So on the Reader I have a Penguin copy of the Odyssey, and lying around an old library copy of Harry Blamires guide to Ulysses, The Bloomsday Book – A guide through Joyce’s Ulysses (there is a newer one, but AFAIK it just adapts the page numbers to a newer edition). I bought it through abebooks. It was originally much consulted at West Sussex County Library. It is an unpretentious guide. In the Odyssey, I’ve just got to the point where Odysseus arrives back in Ithaca. The Penguin edition – an E.V.Rieu translation edited by his son – has a very useful chronological summary of the events in it. The Odyssey is anything but chronological in sequence.

I also have and am reading Richard David Precht, Wer bin ich – und wenn ja, wie viele? . This book is a bestseller in Germany. Precht studied philosophy and he set out to explain it to his stepchildren. His approach is unusual. He describes what fun it was to study philosophy and discuss it with other students, and how dry the lectures were, based on a historical approach. I think the title is a quote from a fellow student who was drunk.

An English edition is to be published in April 2011. Here is a page about selling the rights. Here’s the British publisher’s blurb:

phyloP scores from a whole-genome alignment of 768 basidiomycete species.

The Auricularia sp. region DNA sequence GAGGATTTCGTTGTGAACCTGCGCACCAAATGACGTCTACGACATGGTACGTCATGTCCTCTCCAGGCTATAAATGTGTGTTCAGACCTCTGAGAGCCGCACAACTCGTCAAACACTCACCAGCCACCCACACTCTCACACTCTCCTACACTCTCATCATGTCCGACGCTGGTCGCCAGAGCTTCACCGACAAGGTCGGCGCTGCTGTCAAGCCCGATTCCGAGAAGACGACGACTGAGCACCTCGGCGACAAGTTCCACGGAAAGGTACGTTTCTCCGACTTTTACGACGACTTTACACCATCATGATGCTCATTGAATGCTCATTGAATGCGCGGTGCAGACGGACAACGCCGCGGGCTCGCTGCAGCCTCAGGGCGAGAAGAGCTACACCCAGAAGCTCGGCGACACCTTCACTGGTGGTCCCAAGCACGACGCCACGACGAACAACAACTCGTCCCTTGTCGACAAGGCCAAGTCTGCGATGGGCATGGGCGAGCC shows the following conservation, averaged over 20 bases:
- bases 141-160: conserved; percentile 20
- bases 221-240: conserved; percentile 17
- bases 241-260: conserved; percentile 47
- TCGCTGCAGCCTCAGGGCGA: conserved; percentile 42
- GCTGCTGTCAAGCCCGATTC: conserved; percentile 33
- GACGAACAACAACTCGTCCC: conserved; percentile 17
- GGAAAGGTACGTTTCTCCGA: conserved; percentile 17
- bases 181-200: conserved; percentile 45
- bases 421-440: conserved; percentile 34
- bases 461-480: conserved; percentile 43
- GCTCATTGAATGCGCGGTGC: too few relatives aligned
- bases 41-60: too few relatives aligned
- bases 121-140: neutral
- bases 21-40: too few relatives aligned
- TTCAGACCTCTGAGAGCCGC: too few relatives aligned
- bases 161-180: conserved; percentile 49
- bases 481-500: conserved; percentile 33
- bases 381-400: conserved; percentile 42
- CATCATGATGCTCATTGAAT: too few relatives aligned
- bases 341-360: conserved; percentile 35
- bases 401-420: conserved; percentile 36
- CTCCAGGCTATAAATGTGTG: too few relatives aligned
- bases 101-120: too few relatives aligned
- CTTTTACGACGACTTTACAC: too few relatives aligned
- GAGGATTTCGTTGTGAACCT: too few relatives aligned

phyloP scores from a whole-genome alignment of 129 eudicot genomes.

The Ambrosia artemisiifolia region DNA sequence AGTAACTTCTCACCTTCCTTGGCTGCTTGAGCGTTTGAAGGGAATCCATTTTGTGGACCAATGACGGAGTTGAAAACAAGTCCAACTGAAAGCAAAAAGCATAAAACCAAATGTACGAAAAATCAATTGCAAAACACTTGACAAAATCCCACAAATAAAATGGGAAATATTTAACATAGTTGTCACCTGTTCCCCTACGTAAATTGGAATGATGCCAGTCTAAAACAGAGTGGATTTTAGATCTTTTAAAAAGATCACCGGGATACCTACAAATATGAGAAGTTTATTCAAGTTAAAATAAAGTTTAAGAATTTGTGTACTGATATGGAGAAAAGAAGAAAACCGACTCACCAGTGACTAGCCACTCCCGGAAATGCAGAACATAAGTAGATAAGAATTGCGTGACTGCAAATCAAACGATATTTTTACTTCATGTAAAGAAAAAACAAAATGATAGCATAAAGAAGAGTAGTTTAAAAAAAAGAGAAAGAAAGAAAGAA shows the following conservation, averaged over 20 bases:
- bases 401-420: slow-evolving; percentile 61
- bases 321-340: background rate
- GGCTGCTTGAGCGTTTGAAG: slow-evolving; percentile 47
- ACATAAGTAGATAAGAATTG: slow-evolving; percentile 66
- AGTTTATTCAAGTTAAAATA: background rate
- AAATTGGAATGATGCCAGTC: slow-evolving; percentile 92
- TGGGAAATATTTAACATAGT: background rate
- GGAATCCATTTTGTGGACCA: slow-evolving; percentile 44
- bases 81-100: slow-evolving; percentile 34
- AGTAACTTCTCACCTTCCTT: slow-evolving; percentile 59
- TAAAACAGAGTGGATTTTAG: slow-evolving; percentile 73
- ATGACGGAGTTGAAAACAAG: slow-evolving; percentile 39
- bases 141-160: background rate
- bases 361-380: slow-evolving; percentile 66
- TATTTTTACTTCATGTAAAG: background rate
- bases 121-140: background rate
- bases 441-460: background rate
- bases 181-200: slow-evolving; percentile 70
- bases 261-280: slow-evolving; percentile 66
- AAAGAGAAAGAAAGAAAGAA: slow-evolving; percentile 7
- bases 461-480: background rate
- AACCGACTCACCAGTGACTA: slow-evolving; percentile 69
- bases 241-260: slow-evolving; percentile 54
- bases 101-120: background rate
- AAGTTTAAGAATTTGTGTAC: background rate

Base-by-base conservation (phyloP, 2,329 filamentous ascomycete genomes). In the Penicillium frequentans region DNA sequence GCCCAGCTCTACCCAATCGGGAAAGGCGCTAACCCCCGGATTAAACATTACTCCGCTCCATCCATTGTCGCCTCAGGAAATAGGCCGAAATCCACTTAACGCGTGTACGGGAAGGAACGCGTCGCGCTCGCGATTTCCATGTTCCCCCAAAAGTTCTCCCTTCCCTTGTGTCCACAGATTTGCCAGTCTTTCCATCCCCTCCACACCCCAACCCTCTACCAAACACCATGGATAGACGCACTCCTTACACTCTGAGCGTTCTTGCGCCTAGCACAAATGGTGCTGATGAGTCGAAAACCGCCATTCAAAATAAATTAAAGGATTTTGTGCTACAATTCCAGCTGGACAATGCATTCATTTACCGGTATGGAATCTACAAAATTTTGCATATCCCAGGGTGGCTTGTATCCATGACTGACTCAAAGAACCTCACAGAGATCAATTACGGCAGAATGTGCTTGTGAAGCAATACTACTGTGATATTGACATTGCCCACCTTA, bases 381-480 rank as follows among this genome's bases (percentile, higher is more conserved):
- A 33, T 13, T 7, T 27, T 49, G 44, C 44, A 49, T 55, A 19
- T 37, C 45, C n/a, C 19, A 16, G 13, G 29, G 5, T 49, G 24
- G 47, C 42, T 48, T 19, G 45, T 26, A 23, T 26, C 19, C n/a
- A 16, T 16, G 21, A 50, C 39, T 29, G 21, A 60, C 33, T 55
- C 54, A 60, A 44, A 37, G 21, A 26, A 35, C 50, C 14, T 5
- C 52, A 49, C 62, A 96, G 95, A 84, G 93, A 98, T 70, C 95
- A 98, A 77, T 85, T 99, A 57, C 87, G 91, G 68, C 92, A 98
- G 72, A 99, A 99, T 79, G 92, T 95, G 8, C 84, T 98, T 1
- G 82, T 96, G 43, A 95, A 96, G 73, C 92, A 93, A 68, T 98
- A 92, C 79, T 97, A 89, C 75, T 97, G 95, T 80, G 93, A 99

There are many books about philosophy, but “Who Am I? And If So How Many?” is different from the rest. Never before has anyone introduced readers so expertly and, at the same time, so light-heartedly and elegantly to the big philosophical questions. Drawing on neuroscience, psychology, history, and even pop culture, Richard David Precht deftly elucidates the questions at the heart of human existence: What is truth? Does life have meaning? Why should I be good? And presents them in concise, witty, and engaging prose. The result is an exhilarating journey through the history of philosophy and a lucid introduction to current research on the brain. “Who Am I? And If So, How Many?” is a wonderfully accessible introduction to philosophy. The book is a kaleidoscope of philosophical problems, anecdotal information, neurological and biological science, and psychological research. The books is divided into three parts: What Can I Know? focuses on the brain and the nature and scope of human knowledge, starting with questions posed by Kant, Descartes, Nietzsche, Freud, and others; What Should I Do? deals with human morals and ethics, using neurological and sociological research to explain why we empathize with others and are compelled to act morally, and discusses the morality of euthanasia, abortion, cloning, and other controversial topics; and, What Can I Hope For? centers around the most important questions in life: What is happiness and why do we fall in love? Is there a God and how can we prove God’s existence? What is freedom? What is the purpose of life?